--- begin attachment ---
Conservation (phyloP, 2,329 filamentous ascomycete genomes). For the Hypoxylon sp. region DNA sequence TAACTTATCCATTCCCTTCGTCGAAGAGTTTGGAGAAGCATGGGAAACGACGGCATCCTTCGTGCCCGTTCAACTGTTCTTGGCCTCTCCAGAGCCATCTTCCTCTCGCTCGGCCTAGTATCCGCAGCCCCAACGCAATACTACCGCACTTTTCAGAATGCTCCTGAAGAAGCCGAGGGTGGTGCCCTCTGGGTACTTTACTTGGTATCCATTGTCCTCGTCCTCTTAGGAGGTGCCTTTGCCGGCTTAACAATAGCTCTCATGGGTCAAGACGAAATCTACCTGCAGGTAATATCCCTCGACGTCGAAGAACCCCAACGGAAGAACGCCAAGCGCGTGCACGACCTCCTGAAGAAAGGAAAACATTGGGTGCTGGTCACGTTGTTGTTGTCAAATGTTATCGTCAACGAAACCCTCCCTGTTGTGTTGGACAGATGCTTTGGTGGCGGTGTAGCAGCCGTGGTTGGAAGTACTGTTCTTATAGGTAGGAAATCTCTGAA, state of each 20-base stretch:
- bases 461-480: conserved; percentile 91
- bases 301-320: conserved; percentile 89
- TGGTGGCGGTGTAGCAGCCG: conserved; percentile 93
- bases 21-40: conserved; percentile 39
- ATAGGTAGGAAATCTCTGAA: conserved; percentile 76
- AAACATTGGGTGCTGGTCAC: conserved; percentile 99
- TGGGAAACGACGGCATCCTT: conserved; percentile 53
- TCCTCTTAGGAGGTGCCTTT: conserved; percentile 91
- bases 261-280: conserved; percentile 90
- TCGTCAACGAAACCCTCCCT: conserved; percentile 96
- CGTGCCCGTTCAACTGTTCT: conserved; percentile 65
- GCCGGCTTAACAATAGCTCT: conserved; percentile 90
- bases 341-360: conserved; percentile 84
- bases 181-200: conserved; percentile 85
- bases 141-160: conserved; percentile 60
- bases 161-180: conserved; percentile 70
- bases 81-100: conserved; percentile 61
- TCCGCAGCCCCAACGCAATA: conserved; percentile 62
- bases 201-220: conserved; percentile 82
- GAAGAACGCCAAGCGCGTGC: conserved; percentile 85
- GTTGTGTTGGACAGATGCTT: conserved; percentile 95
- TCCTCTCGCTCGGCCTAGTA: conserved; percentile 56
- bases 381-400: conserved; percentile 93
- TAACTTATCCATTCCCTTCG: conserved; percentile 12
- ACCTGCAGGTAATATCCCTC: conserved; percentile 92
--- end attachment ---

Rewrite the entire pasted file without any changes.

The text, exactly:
Conservation (phyloP, 2,329 filamentous ascomycete genomes). For the Hypoxylon sp. region DNA sequence TAACTTATCCATTCCCTTCGTCGAAGAGTTTGGAGAAGCATGGGAAACGACGGCATCCTTCGTGCCCGTTCAACTGTTCTTGGCCTCTCCAGAGCCATCTTCCTCTCGCTCGGCCTAGTATCCGCAGCCCCAACGCAATACTACCGCACTTTTCAGAATGCTCCTGAAGAAGCCGAGGGTGGTGCCCTCTGGGTACTTTACTTGGTATCCATTGTCCTCGTCCTCTTAGGAGGTGCCTTTGCCGGCTTAACAATAGCTCTCATGGGTCAAGACGAAATCTACCTGCAGGTAATATCCCTCGACGTCGAAGAACCCCAACGGAAGAACGCCAAGCGCGTGCACGACCTCCTGAAGAAAGGAAAACATTGGGTGCTGGTCACGTTGTTGTTGTCAAATGTTATCGTCAACGAAACCCTCCCTGTTGTGTTGGACAGATGCTTTGGTGGCGGTGTAGCAGCCGTGGTTGGAAGTACTGTTCTTATAGGTAGGAAATCTCTGAA, state of each 20-base stretch:
- bases 461-480: conserved; percentile 91
- bases 301-320: conserved; percentile 89
- TGGTGGCGGTGTAGCAGCCG: conserved; percentile 93
- bases 21-40: conserved; percentile 39
- ATAGGTAGGAAATCTCTGAA: conserved; percentile 76
- AAACATTGGGTGCTGGTCAC: conserved; percentile 99
- TGGGAAACGACGGCATCCTT: conserved; percentile 53
- TCCTCTTAGGAGGTGCCTTT: conserved; percentile 91
- bases 261-280: conserved; percentile 90
- TCGTCAACGAAACCCTCCCT: conserved; percentile 96
- CGTGCCCGTTCAACTGTTCT: conserved; percentile 65
- GCCGGCTTAACAATAGCTCT: conserved; percentile 90
- bases 341-360: conserved; percentile 84
- bases 181-200: conserved; percentile 85
- bases 141-160: conserved; percentile 60
- bases 161-180: conserved; percentile 70
- bases 81-100: conserved; percentile 61
- TCCGCAGCCCCAACGCAATA: conserved; percentile 62
- bases 201-220: conserved; percentile 82
- GAAGAACGCCAAGCGCGTGC: conserved; percentile 85
- GTTGTGTTGGACAGATGCTT: conserved; percentile 95
- TCCTCTCGCTCGGCCTAGTA: conserved; percentile 56
- bases 381-400: conserved; percentile 93
- TAACTTATCCATTCCCTTCG: conserved; percentile 12
- ACCTGCAGGTAATATCCCTC: conserved; percentile 92